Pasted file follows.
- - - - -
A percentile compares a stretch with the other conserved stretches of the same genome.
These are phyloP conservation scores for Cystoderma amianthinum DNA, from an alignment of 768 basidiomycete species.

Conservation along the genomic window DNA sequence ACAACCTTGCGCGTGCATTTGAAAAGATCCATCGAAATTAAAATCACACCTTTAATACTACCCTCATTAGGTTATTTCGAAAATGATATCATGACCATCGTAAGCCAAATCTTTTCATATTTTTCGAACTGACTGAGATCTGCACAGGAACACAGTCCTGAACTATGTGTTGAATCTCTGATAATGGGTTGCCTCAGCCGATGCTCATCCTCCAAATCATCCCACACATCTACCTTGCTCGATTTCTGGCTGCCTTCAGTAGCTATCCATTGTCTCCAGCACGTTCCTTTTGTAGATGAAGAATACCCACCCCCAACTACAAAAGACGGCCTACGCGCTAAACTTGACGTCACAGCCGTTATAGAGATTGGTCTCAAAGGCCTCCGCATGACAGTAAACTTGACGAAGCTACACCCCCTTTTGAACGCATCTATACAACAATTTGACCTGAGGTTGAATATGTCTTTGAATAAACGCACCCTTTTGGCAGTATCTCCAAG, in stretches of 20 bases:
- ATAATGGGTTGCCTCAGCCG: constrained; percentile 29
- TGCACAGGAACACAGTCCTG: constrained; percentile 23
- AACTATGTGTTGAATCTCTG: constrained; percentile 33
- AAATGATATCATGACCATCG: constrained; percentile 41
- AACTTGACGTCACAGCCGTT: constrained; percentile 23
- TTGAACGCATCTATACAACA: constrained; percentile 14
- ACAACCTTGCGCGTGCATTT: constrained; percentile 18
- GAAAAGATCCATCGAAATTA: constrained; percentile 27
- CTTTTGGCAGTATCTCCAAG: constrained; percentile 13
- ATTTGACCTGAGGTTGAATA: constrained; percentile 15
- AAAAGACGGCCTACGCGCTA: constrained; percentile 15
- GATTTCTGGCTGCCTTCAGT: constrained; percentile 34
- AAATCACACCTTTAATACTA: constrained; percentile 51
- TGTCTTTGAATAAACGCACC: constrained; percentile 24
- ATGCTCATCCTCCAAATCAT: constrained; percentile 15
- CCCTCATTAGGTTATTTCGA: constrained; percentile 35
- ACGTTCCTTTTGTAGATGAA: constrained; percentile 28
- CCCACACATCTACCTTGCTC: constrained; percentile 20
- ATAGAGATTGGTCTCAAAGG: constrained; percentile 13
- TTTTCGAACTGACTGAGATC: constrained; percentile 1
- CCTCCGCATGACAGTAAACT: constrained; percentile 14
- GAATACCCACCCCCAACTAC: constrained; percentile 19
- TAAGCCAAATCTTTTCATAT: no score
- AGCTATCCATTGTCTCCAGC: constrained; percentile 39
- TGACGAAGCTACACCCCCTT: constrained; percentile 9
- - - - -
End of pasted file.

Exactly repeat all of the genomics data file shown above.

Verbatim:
A percentile compares a stretch with the other conserved stretches of the same genome.
These are phyloP conservation scores for Cystoderma amianthinum DNA, from an alignment of 768 basidiomycete species.

Conservation along the genomic window DNA sequence ACAACCTTGCGCGTGCATTTGAAAAGATCCATCGAAATTAAAATCACACCTTTAATACTACCCTCATTAGGTTATTTCGAAAATGATATCATGACCATCGTAAGCCAAATCTTTTCATATTTTTCGAACTGACTGAGATCTGCACAGGAACACAGTCCTGAACTATGTGTTGAATCTCTGATAATGGGTTGCCTCAGCCGATGCTCATCCTCCAAATCATCCCACACATCTACCTTGCTCGATTTCTGGCTGCCTTCAGTAGCTATCCATTGTCTCCAGCACGTTCCTTTTGTAGATGAAGAATACCCACCCCCAACTACAAAAGACGGCCTACGCGCTAAACTTGACGTCACAGCCGTTATAGAGATTGGTCTCAAAGGCCTCCGCATGACAGTAAACTTGACGAAGCTACACCCCCTTTTGAACGCATCTATACAACAATTTGACCTGAGGTTGAATATGTCTTTGAATAAACGCACCCTTTTGGCAGTATCTCCAAG, in stretches of 20 bases:
- ATAATGGGTTGCCTCAGCCG: constrained; percentile 29
- TGCACAGGAACACAGTCCTG: constrained; percentile 23
- AACTATGTGTTGAATCTCTG: constrained; percentile 33
- AAATGATATCATGACCATCG: constrained; percentile 41
- AACTTGACGTCACAGCCGTT: constrained; percentile 23
- TTGAACGCATCTATACAACA: constrained; percentile 14
- ACAACCTTGCGCGTGCATTT: constrained; percentile 18
- GAAAAGATCCATCGAAATTA: constrained; percentile 27
- CTTTTGGCAGTATCTCCAAG: constrained; percentile 13
- ATTTGACCTGAGGTTGAATA: constrained; percentile 15
- AAAAGACGGCCTACGCGCTA: constrained; percentile 15
- GATTTCTGGCTGCCTTCAGT: constrained; percentile 34
- AAATCACACCTTTAATACTA: constrained; percentile 51
- TGTCTTTGAATAAACGCACC: constrained; percentile 24
- ATGCTCATCCTCCAAATCAT: constrained; percentile 15
- CCCTCATTAGGTTATTTCGA: constrained; percentile 35
- ACGTTCCTTTTGTAGATGAA: constrained; percentile 28
- CCCACACATCTACCTTGCTC: constrained; percentile 20
- ATAGAGATTGGTCTCAAAGG: constrained; percentile 13
- TTTTCGAACTGACTGAGATC: constrained; percentile 1
- CCTCCGCATGACAGTAAACT: constrained; percentile 14
- GAATACCCACCCCCAACTAC: constrained; percentile 19
- TAAGCCAAATCTTTTCATAT: no score
- AGCTATCCATTGTCTCCAGC: constrained; percentile 39
- TGACGAAGCTACACCCCCTT: constrained; percentile 9